If you don’t have a metal shed, then you still need some form of Faraday Cage for storing your generator.
You could go through the trouble of building something that will work in that way or you could just buy some EMP proof cloth.
This relatively new material is what they’re making those EMP proof pouches for cell phones and other electronic devices. But you can buy the fabric by the yard, allowing you to use it to wrap up your generator.
Buy Extension Cords
Having a generator isn’t going to do you any good, if the electricity can’t get where you need it.
Yet most of us don’t have enough heavy-duty extension cords and splitters to do this.
We’re either going to have to move the devices from where they are, to wherever the generator will be or we’re going to have to put the generator in the wrong place, just so we can use it.
Good extension cords are expensive, I get it; and good extension cords are the only way to go. Buying cheap ones and joining them together to cover a long distance is a sure way of starting an electrical fire.
Better to invest the money in some good, heavy-gauge cords, than to take that risk.
Install a Generator Interlock
An even better way of getting that electricity from your generator to the appliances which need it is to install a generator interlock at your breaker box. This special circuit breaker and interlock allows you to connect the generator directly into the house’s wiring, allowing the existing wiring to do the distribution for you.
At the same time, the interlock will disconnect the home’s wiring from the grid, making it so that the electricity your generator is producing isn’t just lost in the grid.
The generator interlock is a much less costly solution than the alternative, that of installing a whole house switch. Still, it would be a good idea to have an electrician install this for you, unless you’re comfortable working inside your breaker box.
Replace the Muffler
When the time comes to use the generator, you’re going to be faced with other challenges than just the possibility of running out of gas.
As soon as you fire that thing up, all your neighbors are going to know that it’s there. You can’t really prevent that, but you can reduce how many neighbors hear it.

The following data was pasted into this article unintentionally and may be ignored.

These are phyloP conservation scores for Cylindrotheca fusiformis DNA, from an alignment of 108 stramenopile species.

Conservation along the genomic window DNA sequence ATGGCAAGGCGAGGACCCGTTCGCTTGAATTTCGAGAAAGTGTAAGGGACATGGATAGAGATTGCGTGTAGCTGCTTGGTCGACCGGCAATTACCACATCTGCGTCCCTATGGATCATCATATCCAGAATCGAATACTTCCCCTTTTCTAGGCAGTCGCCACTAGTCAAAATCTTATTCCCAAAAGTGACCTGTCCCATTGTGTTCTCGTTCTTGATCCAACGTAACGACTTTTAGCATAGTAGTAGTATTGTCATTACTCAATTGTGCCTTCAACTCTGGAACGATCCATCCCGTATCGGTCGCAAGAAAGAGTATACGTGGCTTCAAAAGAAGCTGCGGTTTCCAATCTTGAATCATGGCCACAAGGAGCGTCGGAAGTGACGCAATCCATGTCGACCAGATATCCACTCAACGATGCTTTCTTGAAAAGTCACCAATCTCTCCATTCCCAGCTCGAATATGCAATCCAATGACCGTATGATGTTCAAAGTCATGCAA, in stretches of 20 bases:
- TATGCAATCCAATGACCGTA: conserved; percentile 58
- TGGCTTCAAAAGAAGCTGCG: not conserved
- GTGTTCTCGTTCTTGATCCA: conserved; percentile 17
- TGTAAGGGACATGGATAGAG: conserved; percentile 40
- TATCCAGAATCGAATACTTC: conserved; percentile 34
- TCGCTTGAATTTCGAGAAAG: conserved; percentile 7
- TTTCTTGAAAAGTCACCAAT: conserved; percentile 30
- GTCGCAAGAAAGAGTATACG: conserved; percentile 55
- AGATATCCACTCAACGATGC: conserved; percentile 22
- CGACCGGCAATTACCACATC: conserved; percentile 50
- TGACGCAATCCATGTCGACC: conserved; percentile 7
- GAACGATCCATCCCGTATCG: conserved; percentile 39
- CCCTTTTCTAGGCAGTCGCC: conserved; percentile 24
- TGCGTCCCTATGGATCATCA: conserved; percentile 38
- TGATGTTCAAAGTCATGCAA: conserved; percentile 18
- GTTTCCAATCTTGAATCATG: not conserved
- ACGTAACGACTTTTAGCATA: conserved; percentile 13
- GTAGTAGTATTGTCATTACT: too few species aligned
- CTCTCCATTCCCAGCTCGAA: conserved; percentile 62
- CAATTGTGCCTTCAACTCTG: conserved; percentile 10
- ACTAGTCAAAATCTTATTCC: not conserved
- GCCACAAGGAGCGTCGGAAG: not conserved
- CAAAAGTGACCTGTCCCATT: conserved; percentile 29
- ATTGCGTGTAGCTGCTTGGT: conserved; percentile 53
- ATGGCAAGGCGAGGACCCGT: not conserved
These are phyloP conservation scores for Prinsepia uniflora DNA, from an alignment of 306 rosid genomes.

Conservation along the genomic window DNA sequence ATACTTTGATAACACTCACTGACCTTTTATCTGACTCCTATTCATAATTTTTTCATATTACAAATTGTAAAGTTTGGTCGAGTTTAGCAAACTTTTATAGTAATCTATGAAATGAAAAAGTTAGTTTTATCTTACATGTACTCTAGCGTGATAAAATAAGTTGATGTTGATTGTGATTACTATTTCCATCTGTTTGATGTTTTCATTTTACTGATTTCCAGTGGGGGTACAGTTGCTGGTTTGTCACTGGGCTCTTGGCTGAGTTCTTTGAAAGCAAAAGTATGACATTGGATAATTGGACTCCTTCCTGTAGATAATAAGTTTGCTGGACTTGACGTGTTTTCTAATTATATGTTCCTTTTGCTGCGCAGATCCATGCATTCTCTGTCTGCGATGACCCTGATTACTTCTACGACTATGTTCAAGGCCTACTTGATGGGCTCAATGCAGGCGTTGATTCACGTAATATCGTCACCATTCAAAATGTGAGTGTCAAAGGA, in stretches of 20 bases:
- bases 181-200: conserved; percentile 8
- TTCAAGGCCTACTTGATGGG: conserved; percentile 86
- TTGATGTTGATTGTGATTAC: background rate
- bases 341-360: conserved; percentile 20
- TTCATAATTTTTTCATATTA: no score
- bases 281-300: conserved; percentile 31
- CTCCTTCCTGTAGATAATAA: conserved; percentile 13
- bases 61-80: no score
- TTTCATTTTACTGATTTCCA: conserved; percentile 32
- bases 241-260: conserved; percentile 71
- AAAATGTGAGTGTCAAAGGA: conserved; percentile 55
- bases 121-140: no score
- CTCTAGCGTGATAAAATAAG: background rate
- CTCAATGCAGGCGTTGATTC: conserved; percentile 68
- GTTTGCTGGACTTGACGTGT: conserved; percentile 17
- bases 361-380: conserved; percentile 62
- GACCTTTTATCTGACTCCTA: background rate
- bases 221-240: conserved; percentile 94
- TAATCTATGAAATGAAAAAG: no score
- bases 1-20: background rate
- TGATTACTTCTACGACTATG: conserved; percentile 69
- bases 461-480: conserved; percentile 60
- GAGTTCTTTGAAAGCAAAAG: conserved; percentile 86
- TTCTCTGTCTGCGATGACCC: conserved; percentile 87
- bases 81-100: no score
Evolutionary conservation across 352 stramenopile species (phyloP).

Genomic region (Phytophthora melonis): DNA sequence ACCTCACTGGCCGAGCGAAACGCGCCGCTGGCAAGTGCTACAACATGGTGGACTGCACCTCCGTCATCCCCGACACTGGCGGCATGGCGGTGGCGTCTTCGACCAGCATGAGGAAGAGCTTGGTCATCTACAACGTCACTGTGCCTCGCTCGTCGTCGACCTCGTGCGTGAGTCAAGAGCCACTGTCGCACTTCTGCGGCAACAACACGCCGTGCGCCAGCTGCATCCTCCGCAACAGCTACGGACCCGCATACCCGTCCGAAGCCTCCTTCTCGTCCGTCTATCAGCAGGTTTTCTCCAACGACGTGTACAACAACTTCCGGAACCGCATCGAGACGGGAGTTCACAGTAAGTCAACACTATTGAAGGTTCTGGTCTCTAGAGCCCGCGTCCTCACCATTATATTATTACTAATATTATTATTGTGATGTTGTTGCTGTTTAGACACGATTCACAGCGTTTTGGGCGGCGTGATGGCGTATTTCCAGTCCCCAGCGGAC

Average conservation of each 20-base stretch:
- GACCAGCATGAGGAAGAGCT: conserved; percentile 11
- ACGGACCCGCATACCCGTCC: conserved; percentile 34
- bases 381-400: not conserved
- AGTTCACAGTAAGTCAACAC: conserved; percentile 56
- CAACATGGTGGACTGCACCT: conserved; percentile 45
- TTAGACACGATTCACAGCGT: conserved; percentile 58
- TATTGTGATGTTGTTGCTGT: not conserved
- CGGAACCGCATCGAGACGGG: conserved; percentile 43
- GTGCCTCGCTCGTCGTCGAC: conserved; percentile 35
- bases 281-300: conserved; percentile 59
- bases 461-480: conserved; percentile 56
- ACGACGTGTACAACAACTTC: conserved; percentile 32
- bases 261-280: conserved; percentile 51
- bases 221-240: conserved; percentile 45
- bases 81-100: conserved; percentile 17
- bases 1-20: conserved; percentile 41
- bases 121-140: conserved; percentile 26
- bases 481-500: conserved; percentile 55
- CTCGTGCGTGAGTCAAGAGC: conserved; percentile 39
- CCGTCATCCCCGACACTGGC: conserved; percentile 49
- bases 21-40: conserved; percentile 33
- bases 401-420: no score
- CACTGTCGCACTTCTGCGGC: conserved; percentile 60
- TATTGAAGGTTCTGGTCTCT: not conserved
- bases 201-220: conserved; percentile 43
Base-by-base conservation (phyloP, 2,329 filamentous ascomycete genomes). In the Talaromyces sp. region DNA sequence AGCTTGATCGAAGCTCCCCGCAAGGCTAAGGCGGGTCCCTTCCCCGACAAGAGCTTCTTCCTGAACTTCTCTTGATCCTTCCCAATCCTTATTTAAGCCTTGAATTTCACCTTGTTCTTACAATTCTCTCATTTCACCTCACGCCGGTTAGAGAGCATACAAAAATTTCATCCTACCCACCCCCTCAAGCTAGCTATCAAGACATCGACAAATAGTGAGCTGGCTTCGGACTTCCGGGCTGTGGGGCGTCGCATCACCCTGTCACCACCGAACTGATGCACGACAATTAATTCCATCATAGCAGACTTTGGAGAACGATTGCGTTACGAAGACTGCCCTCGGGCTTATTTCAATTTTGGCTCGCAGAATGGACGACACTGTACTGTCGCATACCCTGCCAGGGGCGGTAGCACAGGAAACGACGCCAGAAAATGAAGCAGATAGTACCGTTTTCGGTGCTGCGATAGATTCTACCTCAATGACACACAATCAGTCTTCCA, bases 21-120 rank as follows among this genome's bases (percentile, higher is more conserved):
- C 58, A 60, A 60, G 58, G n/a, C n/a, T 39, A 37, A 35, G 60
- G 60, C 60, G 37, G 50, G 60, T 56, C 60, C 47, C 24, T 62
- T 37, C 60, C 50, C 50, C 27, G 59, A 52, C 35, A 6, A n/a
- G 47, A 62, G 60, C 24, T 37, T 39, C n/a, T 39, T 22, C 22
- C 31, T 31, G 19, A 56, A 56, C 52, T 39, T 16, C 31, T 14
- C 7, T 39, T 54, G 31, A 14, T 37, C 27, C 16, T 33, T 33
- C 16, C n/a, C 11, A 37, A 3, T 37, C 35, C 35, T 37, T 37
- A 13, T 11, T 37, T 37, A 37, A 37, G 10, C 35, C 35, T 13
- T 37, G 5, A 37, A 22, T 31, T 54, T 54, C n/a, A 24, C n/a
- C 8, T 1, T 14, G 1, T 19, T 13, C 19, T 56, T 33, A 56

The mufflers on generators really don’t do all that much to reduce the amount of noise they produce. They do something; but not all that much.
You can improve on that by adding on a small muffler of the type that would be found on a compact car.
Weld an elbow to the output of the existing muffler, allowing it to act as the mounting adapter for you. Then either attach the new muffler right to that elbow or attach it through a short piece of tailpipe.
This isn’t going to make the generator totally quiet, but it will help. Your neighbors will probably still hear it; but the guy living a block away probably won’t. So it will make a difference.
A Further difference can be made by erecting a fenced-in area in your backyard for the generator to sit in, when in use. The fence will further absorb the sound that the generator makes and what it doesn’t absorb, it will help reflect upwards.
Between that and the muffler, you will hopefully reduce the generator’s acoustic signature to the point where only your closest neighbors will know it is there.
Create a Secure Generator Area
While you’re building that fenced-in area, you might as well make it secure. That could mean just putting a locking gate on the area, so that people can’t get in there without having to break the lock.
But I think I’d go a step further than that and make a concrete pillar, buried into the ground.
At the top end, install a large U-bolt, while the concrete is still wet. That will provide a great anchor to chain the generator to, making it much harder to steal.